This is a very fine-grained, well indurated, green-grey rock consisting of particles ranging in size from silt (0.004-0.06 mm) to very fine sand (0.06-0.125 mm). The grains are too small to be distinguished with the naked eye and many are too small even to be identified in thin section. The identifiable grains are mostly quartz, with a little feldspar, and a few grains of detrital epidote and muscovite. Compositionally, clay minerals make up a high proportion of the rock but they are not resolvable microscopically. Secondary minerals thich developed during diagenesis include chlorite, muscovite, epidote, and calcite. The overall color of the rock ranges from green to dark grey depending on the amount of green minerals (such as chlorite and celadonite) that are present. The texture is hard and dense, i.e. the rock is well indurated or has been subject to incipient meta­ morphism. There has been considerable difference of opinion as to whether or not this rock should be considered metamorphosed. LUCAS states that "it is a sedimentary and not a metamorphic rock; ... it is greywacke" 140. D. and R. KLEMM on the other hand, conclude that "this rock ... has been metamorphosed with the surrounding rocks and now can be regarded as meta-greywacke" 141. The 1978 Geologic Map of the Qena Quadrangel de­ scribes siltstone from the Hammamat Group as "essentially unmetamorphosed" 142, while the 1981 Geologic Map of Egypt reverses this stand and labels the Hammamat siltstone "slightly metamorphosed" 143. This rock clearly represents a stage which is transitional between high grade diagenesis and low grade metamorphism. Since there is a continuum between the heat and pressure which consolidate a sediment into rock, and the higher heat and pressure of metamorphism which recrystallizes and realigns the minerals, it is problematic how best to categorize this borderline rock. One possibility is to define a new metamorphic facies (a particular Pressure/Temperature environment) covering this transitional range. In 1959, COOMBS et al. described the characteristics of a facies bridging the Pressure/Temperature environment of diagenesis and the lower limit of the greenschist facies. In this facies which they term zeolite - chlorite and white mica develop from the celadonite and clay minerals of the sediments 144. This process is just beginning in the Wadi Hammamat rock; although there has been some recrystallization of clay to chlorite and mica, the rock still retains its clastic texture, with the individual

140

Mat., p. 419.

141 KLEMM, WAGNER, and KLEMM, p. 20. 142 Published by the Egyptian Geological Survey. 143 Ibid. 144 DEER, HOWIE, and ZUSSMAN, vol. 3, p. 157.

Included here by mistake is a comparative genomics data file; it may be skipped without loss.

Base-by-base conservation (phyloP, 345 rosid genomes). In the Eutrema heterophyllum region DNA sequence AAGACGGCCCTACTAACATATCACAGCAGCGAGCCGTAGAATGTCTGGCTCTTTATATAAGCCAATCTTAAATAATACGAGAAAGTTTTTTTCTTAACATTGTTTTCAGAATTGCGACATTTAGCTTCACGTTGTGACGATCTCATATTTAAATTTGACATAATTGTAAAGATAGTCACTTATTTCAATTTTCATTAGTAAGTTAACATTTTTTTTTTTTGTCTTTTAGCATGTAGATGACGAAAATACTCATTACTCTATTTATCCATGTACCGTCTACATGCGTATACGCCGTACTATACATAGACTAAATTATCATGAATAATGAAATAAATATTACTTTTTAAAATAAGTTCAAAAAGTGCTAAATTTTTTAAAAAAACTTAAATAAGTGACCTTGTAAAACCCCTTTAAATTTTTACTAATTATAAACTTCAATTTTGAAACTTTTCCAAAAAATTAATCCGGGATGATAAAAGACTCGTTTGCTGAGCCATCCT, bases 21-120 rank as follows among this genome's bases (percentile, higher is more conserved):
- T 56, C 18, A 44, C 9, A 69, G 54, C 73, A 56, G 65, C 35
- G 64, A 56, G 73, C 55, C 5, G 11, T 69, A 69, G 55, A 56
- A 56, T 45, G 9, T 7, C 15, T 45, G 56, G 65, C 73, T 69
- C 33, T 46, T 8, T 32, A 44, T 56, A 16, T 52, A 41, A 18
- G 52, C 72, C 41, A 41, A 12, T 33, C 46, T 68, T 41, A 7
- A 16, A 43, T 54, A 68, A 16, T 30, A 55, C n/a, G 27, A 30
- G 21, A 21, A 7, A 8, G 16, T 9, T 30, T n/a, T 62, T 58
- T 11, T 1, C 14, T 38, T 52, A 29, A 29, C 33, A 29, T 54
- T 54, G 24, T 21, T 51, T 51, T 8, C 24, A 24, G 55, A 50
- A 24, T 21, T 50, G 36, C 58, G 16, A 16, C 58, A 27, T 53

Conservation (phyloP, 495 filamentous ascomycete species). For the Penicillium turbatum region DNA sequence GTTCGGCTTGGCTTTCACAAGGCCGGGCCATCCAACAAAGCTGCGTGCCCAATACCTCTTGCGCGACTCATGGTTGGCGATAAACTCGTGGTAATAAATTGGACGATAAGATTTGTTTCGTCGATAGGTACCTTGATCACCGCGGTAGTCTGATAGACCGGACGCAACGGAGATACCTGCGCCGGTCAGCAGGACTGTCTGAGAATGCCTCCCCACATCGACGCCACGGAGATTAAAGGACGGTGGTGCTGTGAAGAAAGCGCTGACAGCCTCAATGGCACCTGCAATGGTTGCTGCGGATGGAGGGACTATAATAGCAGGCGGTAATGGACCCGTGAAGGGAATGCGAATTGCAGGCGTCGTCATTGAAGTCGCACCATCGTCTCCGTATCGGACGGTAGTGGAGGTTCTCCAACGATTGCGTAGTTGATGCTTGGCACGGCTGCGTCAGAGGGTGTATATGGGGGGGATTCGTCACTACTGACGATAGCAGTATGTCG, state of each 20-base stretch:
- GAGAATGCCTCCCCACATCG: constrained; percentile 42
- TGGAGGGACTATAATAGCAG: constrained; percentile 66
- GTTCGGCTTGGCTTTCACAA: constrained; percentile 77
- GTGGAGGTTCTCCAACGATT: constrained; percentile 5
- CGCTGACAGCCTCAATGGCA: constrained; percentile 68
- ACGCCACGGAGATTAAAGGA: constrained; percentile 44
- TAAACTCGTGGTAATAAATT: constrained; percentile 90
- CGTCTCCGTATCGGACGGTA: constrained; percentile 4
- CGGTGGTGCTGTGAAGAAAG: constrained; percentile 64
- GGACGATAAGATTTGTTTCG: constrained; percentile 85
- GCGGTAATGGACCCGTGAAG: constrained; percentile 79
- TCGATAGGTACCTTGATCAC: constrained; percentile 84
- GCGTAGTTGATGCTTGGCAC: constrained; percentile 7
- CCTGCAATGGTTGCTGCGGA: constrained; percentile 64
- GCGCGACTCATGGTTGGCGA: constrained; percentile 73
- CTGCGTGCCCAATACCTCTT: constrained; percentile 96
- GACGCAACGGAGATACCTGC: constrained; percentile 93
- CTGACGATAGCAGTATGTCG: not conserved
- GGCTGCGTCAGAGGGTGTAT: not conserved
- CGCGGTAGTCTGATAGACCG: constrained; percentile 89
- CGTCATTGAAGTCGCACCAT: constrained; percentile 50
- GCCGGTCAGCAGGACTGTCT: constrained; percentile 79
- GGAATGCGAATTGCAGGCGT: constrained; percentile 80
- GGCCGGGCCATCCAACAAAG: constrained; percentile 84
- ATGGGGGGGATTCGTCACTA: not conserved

!

Sedimentary Rocks

29

sedimentary fragments clearly visible. Therefore, it seems best to classify it as a sedi­ mentary rock. PETRIE called all his fine-grained, green stone vessels "slate" 145, which, unfortunately, is not an appropriate name for this rock. Correctly used, the word slate refers to a metamorphic rock of microcrystalline texture, with a very well developed cleavage which causes it to split readily into thin plates. \\!hile slate may have been used for Predynastic palettes, for which a thin, flat flake of rock was desirable, the tendency of slate to split readily would have been a serious obstacle to its use as a material for stone vessels. MoreQver, none of the so-called "slate" vessels which I have examined exhibit this tenden­ cy at all. A yet more egregious misnommer for siltstone is the term "schist" 146. Schist is the name given to metamorphic rocks which have been recrystallized to a medium to coarse grain size and are dominated by platy minerals which form a distinctive layered structure. The large grain size, interlocking texture of the grains, distinctive layered structure, and dominance of shiny micas, quartz and other metamorphic minerals make schist impossible to confuse with sedimentary rocks 147. LUCAS rightly rejected the name "schist" for the Hammamat siltstone, and instead identified it as "greywacke" 148, following ANDREW 149. However, in modern terminology, greywacke is actually a variety of sandstone if which sand-sized grains are clearly visible to the naked eye. In addition, greywacke contains at least 10% clay matrix, and is usually a poorly sorted mixture of pebbles, sand, silt and clay. This is in marked contrast to the rock used by the ancient Egyptians for stone vessels, which has a fine, even texture, contains no visible sand grains, and is composed primarily of moderately well sorted, silt-sized grains. Confusian has been caused by the fact that the term greywacke has been defined differently by different geologists; ANDREW classes rocks with a grain size as small as 0.025 mm as greywacke 150, whereas, by modern definitions, rocks with grains under 0.0625 mm are siltstone, and with grains under 0.004 mm, mudstones (see the Wentworth Scale, p. 27). Geologists have recorded a range of textures in the rocks of the Hammamat series from mudstone, through sandstone, to conglomerate 151 - but the main ancient quarry, with its concentration of pharaonic inscriptions, lies in what would today be called a siltstone layer. The coarse sandy or pebbly texture of greywacke makes it less suitable than siltstone for small or finely-worked objects, though grey­ wacke could have been used for larger objects such as statues, which lie outside the scope of this study 152. At the other end of the spectrum from coarse sandstones are the claystones/mudstones which are composed of clay-sized particles (grains less than 0.004 mm in size). PETRIE coined the term "durite" to refer to the very fine grained green rock of which some